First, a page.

For Immediate ReleaseSeptember 18, 2017
Community Development Agency working on housing issue from many fronts
San Rafael, CA – In prohibitively expensive Marin County, where the average home price hovers over $1.2 million and rents are among the highest in the nation, the County of Marin government is working closely with community stakeholders to assess the needs and realistic possibilities for more affordable housing.
“We know that the vacancy rate is very low, less than 5 percent, and that if a family receives a 60-day notice to vacate their home they’ll be sweating it out to find another place to live before their lease term is up,” La Rue said during the event at the Embassy Suites hotel in San Rafael. “That circumstance could be exacerbated for families with kids in local school districts. They may have to choose between their housing and their child’s education.”
La Rue was on the guest panel with Dr. Lisa Leavitt of Marin Community Clinics and Lisa Schwartz of the Marin County Office of Education. Meredith Parnell, Executive Director of the nonprofit MarinKids, moderated the discussion, which was centered on housing being a factor on overall community health. Leavitt said some families on small budgets are having to choose between spending money on rent, food, heat and medicine. Schwartz said kids in families who are homeless or precariously housed have double the rates of behind held back a grade, being expelled or dropping out of high school.
The members of the Marin County Board of Supervisors have called the county’s housing situation a crisis and have made the issue one of its highest priorities. Thirty-six percent of Marin residents are renters, but there is a severe shortage of available rental units at prices considered affordable for medium- and lower-wage earners. In the past two years, 70 percent of Marin hires are people who do not live in Marin – a sign that many believe is tied to local unaffordability.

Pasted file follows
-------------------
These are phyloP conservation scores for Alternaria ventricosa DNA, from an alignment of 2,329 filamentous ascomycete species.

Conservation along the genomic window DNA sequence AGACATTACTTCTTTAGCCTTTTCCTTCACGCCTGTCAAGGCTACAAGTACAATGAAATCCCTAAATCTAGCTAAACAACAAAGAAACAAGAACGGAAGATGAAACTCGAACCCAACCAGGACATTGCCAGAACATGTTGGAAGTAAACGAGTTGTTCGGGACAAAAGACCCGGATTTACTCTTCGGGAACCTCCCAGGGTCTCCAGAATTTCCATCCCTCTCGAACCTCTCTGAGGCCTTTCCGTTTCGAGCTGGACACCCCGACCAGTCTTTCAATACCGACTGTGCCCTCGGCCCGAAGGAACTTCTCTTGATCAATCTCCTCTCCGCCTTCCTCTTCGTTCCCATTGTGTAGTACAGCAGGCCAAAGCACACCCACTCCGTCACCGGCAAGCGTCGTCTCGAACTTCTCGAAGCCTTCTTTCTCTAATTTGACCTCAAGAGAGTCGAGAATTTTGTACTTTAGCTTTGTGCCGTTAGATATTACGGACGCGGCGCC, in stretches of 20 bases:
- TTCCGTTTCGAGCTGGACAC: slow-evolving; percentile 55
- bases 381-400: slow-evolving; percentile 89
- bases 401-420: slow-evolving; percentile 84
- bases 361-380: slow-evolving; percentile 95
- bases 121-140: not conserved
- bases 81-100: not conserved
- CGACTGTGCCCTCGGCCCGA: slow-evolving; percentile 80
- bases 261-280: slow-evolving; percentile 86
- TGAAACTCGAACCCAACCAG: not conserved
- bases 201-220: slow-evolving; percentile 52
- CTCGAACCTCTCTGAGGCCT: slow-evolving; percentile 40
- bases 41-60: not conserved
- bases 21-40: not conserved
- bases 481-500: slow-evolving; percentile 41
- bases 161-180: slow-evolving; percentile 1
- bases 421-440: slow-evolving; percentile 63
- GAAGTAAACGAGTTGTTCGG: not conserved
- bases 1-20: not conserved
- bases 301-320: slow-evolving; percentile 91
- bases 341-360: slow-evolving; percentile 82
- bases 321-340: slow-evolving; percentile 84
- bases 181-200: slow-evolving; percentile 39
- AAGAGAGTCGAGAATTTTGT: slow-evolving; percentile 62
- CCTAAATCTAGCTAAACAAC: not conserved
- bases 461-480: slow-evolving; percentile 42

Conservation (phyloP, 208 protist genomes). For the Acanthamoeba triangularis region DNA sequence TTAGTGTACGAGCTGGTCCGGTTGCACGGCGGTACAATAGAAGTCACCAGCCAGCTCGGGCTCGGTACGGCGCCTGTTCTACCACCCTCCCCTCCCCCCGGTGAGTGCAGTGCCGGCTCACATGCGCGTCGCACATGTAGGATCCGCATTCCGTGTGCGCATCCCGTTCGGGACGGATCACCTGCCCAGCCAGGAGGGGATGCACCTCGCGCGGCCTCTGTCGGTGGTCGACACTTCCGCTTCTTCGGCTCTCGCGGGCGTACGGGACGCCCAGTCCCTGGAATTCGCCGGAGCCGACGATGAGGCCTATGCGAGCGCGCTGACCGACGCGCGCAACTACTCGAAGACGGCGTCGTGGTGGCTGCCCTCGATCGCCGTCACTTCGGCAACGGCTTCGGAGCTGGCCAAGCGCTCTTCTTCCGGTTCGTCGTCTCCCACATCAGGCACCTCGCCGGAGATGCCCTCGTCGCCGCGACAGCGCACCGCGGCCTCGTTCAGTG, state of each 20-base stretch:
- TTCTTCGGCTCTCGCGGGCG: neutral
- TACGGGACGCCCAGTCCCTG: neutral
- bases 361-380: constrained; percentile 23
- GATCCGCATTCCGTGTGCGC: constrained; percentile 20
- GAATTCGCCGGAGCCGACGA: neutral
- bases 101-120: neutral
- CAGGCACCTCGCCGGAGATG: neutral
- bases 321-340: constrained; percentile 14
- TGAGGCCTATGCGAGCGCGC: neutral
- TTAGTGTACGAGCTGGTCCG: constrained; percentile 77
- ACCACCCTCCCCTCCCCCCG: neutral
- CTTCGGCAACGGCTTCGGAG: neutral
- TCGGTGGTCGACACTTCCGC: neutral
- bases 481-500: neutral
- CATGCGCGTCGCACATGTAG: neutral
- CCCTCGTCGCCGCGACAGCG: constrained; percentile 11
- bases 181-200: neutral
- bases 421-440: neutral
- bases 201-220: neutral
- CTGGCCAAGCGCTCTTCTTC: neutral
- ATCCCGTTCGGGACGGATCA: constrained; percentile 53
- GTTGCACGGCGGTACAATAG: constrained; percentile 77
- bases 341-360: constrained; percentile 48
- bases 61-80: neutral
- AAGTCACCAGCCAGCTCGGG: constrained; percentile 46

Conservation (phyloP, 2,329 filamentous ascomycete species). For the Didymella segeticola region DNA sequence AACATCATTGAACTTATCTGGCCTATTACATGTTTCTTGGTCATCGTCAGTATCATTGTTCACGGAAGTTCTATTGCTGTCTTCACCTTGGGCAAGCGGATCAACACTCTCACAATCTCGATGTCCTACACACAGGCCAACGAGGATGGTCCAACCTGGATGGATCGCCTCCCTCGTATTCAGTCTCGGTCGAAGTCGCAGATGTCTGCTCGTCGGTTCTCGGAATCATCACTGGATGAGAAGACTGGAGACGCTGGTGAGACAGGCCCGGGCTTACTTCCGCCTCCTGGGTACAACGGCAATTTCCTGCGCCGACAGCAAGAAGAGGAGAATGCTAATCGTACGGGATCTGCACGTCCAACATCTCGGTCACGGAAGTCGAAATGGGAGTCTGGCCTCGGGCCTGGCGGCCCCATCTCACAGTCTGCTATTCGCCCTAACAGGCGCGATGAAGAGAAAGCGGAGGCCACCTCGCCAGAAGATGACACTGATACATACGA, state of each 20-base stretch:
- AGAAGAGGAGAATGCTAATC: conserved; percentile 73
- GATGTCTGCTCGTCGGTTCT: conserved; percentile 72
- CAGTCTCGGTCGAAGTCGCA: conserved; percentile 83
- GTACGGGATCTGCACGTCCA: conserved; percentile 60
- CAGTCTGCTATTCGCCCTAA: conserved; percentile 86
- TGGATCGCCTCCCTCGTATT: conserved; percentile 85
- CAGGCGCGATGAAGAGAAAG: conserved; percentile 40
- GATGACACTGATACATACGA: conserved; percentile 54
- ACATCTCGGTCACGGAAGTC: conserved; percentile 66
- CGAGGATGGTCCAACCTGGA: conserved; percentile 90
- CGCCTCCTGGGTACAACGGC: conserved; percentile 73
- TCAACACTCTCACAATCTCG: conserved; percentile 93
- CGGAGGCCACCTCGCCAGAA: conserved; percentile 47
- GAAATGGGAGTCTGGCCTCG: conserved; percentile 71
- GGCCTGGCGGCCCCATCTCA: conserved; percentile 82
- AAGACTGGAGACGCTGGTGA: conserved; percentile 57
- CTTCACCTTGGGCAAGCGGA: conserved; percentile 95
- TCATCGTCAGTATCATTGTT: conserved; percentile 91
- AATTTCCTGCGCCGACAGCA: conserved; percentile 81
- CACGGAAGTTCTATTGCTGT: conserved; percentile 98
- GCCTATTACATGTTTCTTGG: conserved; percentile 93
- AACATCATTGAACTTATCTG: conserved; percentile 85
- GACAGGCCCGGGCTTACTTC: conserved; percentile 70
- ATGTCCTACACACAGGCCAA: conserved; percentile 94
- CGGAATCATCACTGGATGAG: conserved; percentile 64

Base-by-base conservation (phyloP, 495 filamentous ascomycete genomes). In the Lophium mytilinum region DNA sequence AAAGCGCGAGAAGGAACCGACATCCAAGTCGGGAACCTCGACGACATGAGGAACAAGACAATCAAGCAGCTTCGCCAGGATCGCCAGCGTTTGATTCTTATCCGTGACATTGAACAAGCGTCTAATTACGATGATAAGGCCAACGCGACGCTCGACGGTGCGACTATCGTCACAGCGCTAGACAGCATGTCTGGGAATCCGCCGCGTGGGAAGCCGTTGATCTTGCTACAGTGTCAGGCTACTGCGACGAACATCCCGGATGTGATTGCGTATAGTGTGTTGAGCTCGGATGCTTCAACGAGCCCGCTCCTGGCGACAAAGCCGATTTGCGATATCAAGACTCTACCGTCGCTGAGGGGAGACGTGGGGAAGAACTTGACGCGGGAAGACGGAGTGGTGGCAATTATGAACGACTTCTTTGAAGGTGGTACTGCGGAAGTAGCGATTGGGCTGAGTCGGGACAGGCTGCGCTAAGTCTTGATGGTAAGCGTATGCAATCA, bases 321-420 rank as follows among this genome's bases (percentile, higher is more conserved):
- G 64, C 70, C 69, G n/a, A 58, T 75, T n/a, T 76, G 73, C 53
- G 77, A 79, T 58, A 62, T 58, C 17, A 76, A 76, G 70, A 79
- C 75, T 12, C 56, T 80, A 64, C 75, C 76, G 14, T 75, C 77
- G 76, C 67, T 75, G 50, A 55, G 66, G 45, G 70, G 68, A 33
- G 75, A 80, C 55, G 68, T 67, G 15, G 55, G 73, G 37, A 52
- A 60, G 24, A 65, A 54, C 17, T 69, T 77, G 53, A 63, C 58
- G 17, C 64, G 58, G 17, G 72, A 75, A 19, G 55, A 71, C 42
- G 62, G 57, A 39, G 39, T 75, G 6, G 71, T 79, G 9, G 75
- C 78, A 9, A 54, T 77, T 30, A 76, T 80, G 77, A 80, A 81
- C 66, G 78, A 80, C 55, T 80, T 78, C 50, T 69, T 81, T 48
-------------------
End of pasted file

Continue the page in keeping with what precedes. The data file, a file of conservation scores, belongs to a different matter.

One way to give renters more stability for families is to provide tenant protections, La Rue said. “One of the options the County is considering is the need for just-cause to preclude families from being evicted without reason,” she said. The Supervisors have directed staff to work with the Board’s affordable housing ad-hoc subcommittee (Supervisors Damon Connolly and Katie Rice) and return with a proposal for a just-cause ordinance sometime this winter, La Rue said.
In February 2016, the Board endorsed an 11-point work plan to mitigate the affordable housing crisis in unincorporated Marin. In the past 15 months, the County has implemented many of those programs including the Landlord Partnership Program; acquisition and preservation of affordable housing units; amendments to the Development Code regarding accessory units; and the adoption of a Fair Housing Ordinance to establish source-of-income protections for renters. CDA staff provided a status update August 1 to the Supervisors on each program, and the Board directed staff to pursue just cause for eviction, mandatory mediation, and data collection programs.
In addition to the source-of-income protection, the State of California prohibits unfair housing practices in the rental, sale, or financing of housing because of a person's race, color, national origin, ancestry, disability, gender, parental status, marital status, religion, sexual orientation, and age.
Learn more about housing in Marin on the County’s housing webpage or e-subscribe to receive housing policy updates from the Community Development staff.
Debbi La RuePlannerCommunity Development Agency
3501 Civic Center DriveSuite 308San Rafael, CA 94903(415) 473-7309Email: Debbi La RueAffordable Housing webpage